Warmer weather may be curbing spread of bird flu in China
Sharp drop in new H7N9 cases is linked to efficient measures by health authorities and the virus being sensitive to higher temperatures
Government measures and favourable weather may be limiting the spread of a deadly new bird flu, as the number of reported cases has dropped sharply this month, say health experts.
As of Monday, a total of 131 human cases of H7N9 had been reported by mainland health authorities, and one case in Taiwan. But just five cases, or less than 4 per cent, have been reported this month.
The scarcity of new cases is in sharp contrast to the spread last month. At a peak on April 16, the Chinese Centre for Disease Control and Prevention reported as many as 14 new cases in a day. A total of 57 patients recovered and were discharged from hospitals.
The mortality rate is also dropping. No one infected by the virus this month has died, according to the World Health Organisation.
The death rate of confirmed cases was 100 per cent in cases dating back to February, 40 per cent in March, and 8 per cent last month. The death toll stood at 35 on Monday.
The area of infection has also been contained to 10 municipalities and provinces on the mainland for more than a week. Although there was some cause for alarm last week in Guangdong when the virus was detected in poultry, there were no reports of human infections.
Professor Lu Jiahai , a bird flu expert with Sun Yat-sen University's School of Public Health, said that rising temperatures was good news for people concerned about the spread of the virus.
"The new bird flu could be similar to other flu viruses with a high sensitivity to temperature," he said. "It may be active in dry and cold weather conditions, but retreat with increasing temperatures and humidity.
"At temperatures of 20 degrees [Celsius] or higher, few flu viruses can spread."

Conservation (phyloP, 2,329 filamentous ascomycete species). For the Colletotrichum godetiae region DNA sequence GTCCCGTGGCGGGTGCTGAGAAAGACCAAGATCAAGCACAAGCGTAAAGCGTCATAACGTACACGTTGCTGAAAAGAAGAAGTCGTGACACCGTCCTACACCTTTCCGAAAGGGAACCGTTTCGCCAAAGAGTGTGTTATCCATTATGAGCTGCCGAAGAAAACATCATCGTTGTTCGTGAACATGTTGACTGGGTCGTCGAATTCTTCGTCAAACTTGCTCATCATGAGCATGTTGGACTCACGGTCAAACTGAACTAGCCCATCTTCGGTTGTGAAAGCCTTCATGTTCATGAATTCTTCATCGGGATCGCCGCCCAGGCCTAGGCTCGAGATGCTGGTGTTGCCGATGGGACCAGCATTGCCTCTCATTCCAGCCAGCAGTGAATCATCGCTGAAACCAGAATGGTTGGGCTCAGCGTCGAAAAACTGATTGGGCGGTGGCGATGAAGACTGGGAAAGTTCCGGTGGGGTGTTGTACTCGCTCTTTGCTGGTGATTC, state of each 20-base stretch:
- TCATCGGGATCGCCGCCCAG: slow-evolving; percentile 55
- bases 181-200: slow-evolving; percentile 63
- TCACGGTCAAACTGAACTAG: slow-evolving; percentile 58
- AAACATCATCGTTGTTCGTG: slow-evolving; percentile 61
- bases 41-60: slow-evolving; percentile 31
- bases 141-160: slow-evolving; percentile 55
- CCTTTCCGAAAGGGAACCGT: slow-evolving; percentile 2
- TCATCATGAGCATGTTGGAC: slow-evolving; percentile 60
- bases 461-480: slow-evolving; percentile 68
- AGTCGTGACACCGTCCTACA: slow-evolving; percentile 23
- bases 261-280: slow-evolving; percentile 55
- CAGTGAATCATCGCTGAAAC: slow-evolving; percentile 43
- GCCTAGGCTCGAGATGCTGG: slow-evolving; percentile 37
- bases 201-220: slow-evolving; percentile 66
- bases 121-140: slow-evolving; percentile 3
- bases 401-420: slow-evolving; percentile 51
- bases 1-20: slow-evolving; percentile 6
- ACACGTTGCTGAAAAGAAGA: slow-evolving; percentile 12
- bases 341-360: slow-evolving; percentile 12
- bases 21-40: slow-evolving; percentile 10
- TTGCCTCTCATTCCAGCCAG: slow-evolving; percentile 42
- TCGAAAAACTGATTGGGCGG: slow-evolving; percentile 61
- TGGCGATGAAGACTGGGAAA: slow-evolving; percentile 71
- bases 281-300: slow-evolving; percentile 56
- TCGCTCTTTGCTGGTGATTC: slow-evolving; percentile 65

But the temperature increase alone can't explain the sharp decline in reported cases, because the temperature increase in some regions was not high enough to keep the virus at bay, Lu said.
Beijing should get some credit for its quick response after first detecting the virus, with the shutting down of live poultry markets in many regions considered one of the most effective measures.
"The majority of patients were infected after contact with birds, so shutting down the poultry markets is definitely helping," Lu said.
"Some provinces such as Guangdong launched active surveillance and shut down their live poultry markets, even though they hadn't received any reports of human infection. Such measures should be encouraged and maintained."
Professor Chwan-Chuen King, an epidemiologist with National Taiwan University, agreed with Lu.
King said her previous studies on H5N1 showed that the bird flu spread when the temperature dropped sharply to near freezing, but with increasing warmth its activity decreased. The new H7N9 virus could be as vulnerable to heat as the H5N1 bird flu.
King said Beijing seemed to have learned lessons from the severe acute respiratory syndrome (Sars) outbreak in late 2002 and 2003. Beijing initially blocked reports and kept the international community in the dark about the epidemic. The then minister of health and the mayor of Beijing were later sacked for playing down the crisis in an attempt to maintain social stability.
King said she was impressed by the response to the latest bird flu. "I don't see any sign of a cover-up at all. I think they have dealt with the emergency promptly, professionally and effectively," she said.
"From the epidemiological analysis and genetic sequence they released, I can see the rise of a new generation of academic researchers and government officials who can approach an issue with competence, confidence and transparency."
However, she sounded a warning that the decline in infected cases of the latest virus could be temporary.
With temperatures falling in autumn or winter, the virus might return.
She said scientists, doctors and government officials from the mainland, Hong Kong and Taiwan should hold a meeting in August to share their experience, knowledge and draw up a plan before a possible re-emergence of the bird flu or spread of other new viruses.
"Bird flu has become a Chinese problem with global implications," she said. "Chinese communities should unite and meet the challenge jointly and with an open mind."